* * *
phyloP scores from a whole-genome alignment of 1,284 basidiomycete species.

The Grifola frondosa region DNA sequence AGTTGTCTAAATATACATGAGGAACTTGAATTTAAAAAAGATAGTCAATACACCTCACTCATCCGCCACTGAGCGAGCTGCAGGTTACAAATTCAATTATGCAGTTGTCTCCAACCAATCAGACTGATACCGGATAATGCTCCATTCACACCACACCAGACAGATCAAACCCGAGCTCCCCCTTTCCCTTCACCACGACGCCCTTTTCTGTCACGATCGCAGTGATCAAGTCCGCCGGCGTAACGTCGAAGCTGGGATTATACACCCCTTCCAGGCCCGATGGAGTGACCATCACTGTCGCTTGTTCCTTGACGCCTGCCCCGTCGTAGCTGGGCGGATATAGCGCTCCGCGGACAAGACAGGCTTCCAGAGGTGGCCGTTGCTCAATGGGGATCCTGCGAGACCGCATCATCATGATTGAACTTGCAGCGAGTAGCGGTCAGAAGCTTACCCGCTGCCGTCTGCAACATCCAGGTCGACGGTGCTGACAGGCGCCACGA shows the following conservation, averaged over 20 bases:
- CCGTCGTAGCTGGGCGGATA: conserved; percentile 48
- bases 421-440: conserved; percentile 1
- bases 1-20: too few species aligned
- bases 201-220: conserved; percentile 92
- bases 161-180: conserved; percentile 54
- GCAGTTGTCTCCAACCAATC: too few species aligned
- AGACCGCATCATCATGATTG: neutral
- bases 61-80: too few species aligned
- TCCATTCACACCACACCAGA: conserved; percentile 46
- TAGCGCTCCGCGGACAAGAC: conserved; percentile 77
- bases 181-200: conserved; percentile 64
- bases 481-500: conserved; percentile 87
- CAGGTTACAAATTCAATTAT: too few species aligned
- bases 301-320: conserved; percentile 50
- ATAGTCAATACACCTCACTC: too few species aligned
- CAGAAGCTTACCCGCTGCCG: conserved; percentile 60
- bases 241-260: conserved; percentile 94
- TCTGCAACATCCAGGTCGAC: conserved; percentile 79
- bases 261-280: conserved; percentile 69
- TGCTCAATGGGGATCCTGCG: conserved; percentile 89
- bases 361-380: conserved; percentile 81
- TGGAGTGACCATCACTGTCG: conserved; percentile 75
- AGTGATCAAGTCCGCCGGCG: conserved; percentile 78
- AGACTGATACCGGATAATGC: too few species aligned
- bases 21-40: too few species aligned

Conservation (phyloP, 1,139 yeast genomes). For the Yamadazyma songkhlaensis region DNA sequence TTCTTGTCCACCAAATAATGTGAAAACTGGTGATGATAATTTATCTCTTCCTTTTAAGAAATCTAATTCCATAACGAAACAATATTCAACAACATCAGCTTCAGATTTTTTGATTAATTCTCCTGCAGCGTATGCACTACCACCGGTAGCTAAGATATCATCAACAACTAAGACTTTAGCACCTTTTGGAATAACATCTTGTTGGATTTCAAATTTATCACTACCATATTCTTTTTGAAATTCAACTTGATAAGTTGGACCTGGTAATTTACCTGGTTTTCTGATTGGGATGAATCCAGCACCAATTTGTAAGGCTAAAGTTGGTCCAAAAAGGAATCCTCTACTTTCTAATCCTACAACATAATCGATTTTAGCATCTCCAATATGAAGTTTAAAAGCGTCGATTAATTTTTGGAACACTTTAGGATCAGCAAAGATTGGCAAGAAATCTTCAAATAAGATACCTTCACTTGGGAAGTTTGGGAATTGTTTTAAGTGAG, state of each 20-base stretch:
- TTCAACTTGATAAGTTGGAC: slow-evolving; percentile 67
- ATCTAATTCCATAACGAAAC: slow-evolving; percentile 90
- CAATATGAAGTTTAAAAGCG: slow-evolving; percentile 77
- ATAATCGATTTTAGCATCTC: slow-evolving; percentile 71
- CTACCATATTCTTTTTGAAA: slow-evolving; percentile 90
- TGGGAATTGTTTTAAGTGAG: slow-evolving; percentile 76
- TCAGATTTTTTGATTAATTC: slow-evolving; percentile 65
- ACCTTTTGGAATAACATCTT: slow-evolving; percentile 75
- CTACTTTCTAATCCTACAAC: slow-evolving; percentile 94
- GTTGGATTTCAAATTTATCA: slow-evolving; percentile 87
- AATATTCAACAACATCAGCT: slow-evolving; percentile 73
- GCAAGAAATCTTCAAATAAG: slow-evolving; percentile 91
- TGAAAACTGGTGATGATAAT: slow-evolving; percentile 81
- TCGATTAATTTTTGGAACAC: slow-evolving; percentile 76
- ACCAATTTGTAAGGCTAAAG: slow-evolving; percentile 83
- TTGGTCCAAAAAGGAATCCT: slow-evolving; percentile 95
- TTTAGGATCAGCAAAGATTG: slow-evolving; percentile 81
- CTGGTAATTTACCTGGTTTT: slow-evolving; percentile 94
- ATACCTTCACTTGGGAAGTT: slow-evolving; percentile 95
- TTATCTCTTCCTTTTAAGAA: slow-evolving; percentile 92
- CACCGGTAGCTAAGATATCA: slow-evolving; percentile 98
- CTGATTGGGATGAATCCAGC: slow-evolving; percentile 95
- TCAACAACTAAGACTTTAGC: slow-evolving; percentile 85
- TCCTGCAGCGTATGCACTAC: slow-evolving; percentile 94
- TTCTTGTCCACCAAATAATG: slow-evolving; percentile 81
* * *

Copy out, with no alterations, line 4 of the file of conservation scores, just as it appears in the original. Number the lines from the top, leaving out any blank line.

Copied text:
- bases 421-440: conserved; percentile 1